We compared 249 community-dwelling persons aged 55 years and older having a Diagnostic and Statistical Manual of Mental Disorders, Fourth Edition, Text Revision, diagnosis of schizophrenia arising before age 45 years with a demographically similar group of 113 older adults in the general community. Using a modified version of Ocampo’s model of self-rated health, we identified 12 predictor variables within 5 dimensions.
There were no significant differences in self-health ratings between the OAS and the CC groups. Six of the 12 variables in the model significantly correlated with self-rated health in both groups. In linear regression analysis, three variables were significantly associated with self-rated health in both groups: Center for Epidemiological Studies−Depression score, number of physical disorders, and perception of self-health versus others. Self-rated health assessment was not associated with positive or negative symptoms or lack of awareness of mental illness.
There was a striking similarity in the factors influencing self-rated health in the two groups. The findings were consistent with results of previous gerontological studies that self-rated health reflects elements of psychiatric and physical well-being, as well as perceptions of their age peers. Our results support the use of self-rated health as a legitimate clinical and research measure in OAS.
The demographic transition is a global event intensified during the last decades that represents population aging. Thus, the studies directed to the elderly 80 years of age or more with preserved cognitive functions (named SuperAgers) emerges as a possible path to full comprehension of the health of those aging with acceptable levels of functionality and independency.
To evaluate the cognitive performance of the elderly over 80 years old, associating the results to their educational level.
We evaluated 144 healthy elders with 80 years or more through the following cognitive tests Mini-Mental State Examination (MMSE), Cambridge Cognitive Examination (CAMCOG), Clock Drawing Test (CDT), and Verbal Fluency Test (VF) and compared the tests’ scores with their educational level segmented in years of formal education, being the groups ILLITR (<1 year of schooling), 1TO4 (from 1 to 4 years of schooling), and 5MORE (>5 years of schooling).
There was positive influence of educational level on the cognitive tests’ score, which indicates higher cognitive reserve of the elderly with higher educational levels.
The functionality and independence of the so-called SuperAgers is determined by the cognitive reserve acquired throughout life, mainly developed by the years of formal education.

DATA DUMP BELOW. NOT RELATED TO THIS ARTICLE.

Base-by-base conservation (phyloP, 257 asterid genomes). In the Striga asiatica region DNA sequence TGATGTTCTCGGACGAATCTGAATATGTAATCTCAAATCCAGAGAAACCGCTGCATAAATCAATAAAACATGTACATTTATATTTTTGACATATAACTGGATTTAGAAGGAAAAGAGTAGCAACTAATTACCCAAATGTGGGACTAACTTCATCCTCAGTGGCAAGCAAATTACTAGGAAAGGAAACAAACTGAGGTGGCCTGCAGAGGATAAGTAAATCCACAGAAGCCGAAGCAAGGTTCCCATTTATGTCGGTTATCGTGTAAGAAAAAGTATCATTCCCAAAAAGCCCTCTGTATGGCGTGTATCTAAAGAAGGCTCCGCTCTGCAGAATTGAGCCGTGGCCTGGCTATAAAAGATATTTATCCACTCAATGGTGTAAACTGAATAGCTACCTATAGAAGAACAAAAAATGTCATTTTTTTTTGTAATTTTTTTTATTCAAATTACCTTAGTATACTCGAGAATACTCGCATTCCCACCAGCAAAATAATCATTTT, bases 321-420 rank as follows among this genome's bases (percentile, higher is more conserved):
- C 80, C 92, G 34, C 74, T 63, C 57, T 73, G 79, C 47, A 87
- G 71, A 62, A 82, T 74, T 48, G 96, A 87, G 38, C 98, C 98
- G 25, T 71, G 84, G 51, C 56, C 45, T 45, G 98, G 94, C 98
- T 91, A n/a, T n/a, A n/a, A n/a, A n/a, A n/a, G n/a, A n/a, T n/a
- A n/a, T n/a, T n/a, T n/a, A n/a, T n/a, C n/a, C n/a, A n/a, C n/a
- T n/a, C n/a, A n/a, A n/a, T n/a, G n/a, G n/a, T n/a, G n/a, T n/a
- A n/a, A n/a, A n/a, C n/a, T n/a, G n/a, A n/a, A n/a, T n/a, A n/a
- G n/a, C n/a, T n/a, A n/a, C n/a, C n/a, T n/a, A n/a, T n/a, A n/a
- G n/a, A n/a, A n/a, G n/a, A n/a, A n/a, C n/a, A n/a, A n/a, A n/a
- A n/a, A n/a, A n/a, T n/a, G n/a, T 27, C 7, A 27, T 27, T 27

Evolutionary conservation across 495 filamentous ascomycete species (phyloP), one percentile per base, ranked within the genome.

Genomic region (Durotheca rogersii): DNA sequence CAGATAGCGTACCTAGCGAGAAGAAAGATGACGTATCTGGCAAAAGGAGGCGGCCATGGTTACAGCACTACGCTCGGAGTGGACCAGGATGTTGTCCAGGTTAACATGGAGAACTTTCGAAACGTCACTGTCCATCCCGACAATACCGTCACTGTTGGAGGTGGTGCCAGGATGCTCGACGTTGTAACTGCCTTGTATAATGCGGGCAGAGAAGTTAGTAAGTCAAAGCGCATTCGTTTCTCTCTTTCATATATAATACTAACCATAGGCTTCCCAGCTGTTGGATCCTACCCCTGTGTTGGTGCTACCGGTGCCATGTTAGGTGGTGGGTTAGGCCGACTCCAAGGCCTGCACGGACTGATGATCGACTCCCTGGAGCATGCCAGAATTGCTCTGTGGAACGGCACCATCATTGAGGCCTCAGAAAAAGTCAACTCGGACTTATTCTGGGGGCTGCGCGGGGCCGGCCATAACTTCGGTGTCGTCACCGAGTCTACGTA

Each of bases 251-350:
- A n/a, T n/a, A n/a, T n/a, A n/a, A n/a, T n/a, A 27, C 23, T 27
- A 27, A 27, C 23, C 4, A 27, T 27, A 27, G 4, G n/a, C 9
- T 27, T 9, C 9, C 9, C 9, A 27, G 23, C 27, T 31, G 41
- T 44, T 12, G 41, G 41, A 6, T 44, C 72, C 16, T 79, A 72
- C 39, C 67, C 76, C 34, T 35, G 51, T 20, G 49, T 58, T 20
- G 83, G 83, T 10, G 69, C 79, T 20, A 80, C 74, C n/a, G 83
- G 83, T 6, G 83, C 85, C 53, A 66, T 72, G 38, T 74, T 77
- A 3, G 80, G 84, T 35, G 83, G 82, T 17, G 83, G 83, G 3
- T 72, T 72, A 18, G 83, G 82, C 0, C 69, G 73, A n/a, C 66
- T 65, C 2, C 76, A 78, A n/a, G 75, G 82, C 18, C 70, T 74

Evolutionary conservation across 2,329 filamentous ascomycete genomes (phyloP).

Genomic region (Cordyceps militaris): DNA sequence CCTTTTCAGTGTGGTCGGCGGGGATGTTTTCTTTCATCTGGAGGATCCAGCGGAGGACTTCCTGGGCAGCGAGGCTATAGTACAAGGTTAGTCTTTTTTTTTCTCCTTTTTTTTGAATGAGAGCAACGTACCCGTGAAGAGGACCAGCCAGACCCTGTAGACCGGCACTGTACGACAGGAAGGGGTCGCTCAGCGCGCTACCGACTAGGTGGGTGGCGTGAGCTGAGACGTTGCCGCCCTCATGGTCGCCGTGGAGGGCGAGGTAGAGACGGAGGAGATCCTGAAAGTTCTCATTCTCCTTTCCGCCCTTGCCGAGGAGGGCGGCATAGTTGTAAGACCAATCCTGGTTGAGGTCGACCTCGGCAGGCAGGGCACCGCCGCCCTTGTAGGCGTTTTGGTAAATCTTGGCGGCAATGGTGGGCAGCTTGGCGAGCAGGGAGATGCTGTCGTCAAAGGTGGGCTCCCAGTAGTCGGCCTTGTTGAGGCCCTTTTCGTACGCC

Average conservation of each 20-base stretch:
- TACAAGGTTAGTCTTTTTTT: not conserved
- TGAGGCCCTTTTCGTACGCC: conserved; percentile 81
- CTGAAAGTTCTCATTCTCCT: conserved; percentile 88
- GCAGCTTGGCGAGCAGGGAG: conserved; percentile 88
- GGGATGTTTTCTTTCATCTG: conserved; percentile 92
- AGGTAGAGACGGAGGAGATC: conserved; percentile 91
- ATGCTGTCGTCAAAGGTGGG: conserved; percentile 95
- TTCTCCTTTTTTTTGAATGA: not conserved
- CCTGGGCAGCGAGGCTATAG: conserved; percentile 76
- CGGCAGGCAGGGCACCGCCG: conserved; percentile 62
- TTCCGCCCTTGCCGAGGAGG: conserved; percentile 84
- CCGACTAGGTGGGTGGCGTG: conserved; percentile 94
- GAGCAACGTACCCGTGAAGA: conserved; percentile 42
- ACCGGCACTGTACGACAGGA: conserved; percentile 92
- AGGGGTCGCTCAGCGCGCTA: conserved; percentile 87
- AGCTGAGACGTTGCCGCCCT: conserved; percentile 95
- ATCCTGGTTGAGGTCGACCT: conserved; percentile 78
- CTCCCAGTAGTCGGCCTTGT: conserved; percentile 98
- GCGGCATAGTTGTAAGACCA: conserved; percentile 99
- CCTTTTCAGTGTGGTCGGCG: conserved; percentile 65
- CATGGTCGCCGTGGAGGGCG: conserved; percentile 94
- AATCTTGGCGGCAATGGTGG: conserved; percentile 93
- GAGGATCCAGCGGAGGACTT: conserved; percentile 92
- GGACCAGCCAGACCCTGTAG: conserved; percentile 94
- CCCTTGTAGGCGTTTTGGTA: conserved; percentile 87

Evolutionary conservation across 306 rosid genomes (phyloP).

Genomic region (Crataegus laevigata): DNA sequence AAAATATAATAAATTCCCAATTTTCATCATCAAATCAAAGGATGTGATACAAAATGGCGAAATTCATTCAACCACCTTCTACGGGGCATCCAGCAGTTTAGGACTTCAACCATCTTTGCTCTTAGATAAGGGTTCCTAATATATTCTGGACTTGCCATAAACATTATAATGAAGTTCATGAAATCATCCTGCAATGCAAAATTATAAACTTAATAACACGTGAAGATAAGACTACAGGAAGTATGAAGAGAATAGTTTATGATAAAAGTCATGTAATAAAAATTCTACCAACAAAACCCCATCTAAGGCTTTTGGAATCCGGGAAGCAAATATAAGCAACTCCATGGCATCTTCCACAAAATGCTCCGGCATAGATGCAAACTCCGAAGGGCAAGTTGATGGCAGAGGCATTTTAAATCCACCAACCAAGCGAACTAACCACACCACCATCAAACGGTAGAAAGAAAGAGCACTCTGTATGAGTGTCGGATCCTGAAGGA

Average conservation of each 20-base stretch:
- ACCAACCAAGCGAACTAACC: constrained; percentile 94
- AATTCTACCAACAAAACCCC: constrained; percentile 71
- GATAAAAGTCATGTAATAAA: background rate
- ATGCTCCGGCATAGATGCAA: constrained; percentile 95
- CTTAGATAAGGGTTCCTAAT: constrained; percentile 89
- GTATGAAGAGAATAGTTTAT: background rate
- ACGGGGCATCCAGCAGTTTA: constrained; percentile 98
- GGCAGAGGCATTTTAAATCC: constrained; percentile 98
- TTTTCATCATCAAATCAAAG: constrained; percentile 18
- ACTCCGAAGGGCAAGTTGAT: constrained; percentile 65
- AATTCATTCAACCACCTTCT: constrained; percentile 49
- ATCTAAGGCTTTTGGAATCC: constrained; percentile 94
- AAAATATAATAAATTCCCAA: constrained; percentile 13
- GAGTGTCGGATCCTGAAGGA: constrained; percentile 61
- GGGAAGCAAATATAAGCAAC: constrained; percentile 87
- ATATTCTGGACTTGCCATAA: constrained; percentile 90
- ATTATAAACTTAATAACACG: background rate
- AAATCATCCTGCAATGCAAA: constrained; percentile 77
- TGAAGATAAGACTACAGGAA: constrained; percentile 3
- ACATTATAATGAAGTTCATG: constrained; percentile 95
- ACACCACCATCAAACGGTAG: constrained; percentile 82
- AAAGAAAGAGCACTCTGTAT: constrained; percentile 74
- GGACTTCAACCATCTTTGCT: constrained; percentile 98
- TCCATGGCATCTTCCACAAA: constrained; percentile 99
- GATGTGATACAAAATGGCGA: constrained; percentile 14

To assess the feasibility, reliability, and validity of the Pictorial Fit-Frail Scale (PFFS) among patients, caregivers, nurses, and geriatricians in an outpatient memory clinic.
A Canadian referral-based outpatient memory clinic.
Fifty-one consecutive patients and/or their caregivers, as well as attending nurses and geriatricians.
Participants (patients, caregivers, nurses, and geriatricians) were asked to complete the PFFS based on the patient’s current level of functioning. Time-to-complete and level of assistance required was recorded. Participants also completed a demographic survey and patients’ medical history (including the Mini-Mental State Examination [MMSE], and Comprehensive Geriatric Assessment [CGA]) was obtained via chart review.
Patient participants had a mean age of 77.3±10.1 years, and average MMSE of 22.0±7.0, and 53% were female. Participants were able to complete the PFFS with minimal assistance, and their average times to completion were 4:38±2:09, 3:11±1:16, 1:05±0:19, and 0:57±0:30 (mins:sec) for patients, caregivers, nurses, and geriatricians, respectively. Mean PFFS scores as rated by patients, caregivers, nurses, and geriatricians were 9.0±5.7, 13.1±6.6, 11.2±4.5, 11.9±5.9, respectively. Patients with low MMSE scores (0–24) took significantly longer to complete the scale and had higher PFFS scores. Inter-rater reliability between nurses and geriatricians was 0.74, but it was lower when assessments were done for patients with low MMSE scores (0.47, p<0.05). The correlation between PFFS and a Frailty Index based on the CGA was moderately high and statistically significant for caregivers, nurses, and geriatricians (r=0.66, r=0.59, r=0.64, respectively), but not patients.
The PFFS is feasible, even among people with some slight cognitive impairment, though it may be less useful when patients with severe dementia administer it to themselves. Further, the PFFS may help inform clinicians about areas of concern as identified by patients, enabling them to contribute more to diagnostic and treatment decisions or helping with health tracking and care planning.
Fish harbour many types of nutrients that are beneficial for preventing cognitive decline. Therefore, habitual fish intake might contribute to a lower risk of incident dementia. However, few prospective cohort studies have investigated fish consumption in relation to incident dementia, and their findings have been inconsistent. To investigate the association between fish consumption and the risk of incident dementia, we collected data on the consumption of fish and other foods using an FFQ in a baseline survey of individuals aged ≥65 years living in Ohsaki City, Japan. After 5·7 years of follow-up, the incidence of dementia was 1118 (8·5 %) among 13 102 participants. We then used a multivariate-adjusted Cox model to estimate hazard ratios (HR) and 95 % CI. Compared with subjects with the lowest fish intake (Q1), the multivariate HR were 0·90 (95 % CI 0·74, 1·11) for Q2, 0·85 (95 % CI 0·73, 0·99) for Q3 and 0·84 (95 % CI 0·71, 0·997) for Q4 (Ptrend = 0·029). Such associations were also observed even after excluding participants who were diagnosed with dementia in the first 2 years of follow-up and those who had poorer cognitive function at baseline. In conclusion, an association was observed between higher fish consumption and a lower risk of incident dementia among healthy elderly people without disability. These findings suggest that habitual fish intake may be beneficial for the prevention of dementia.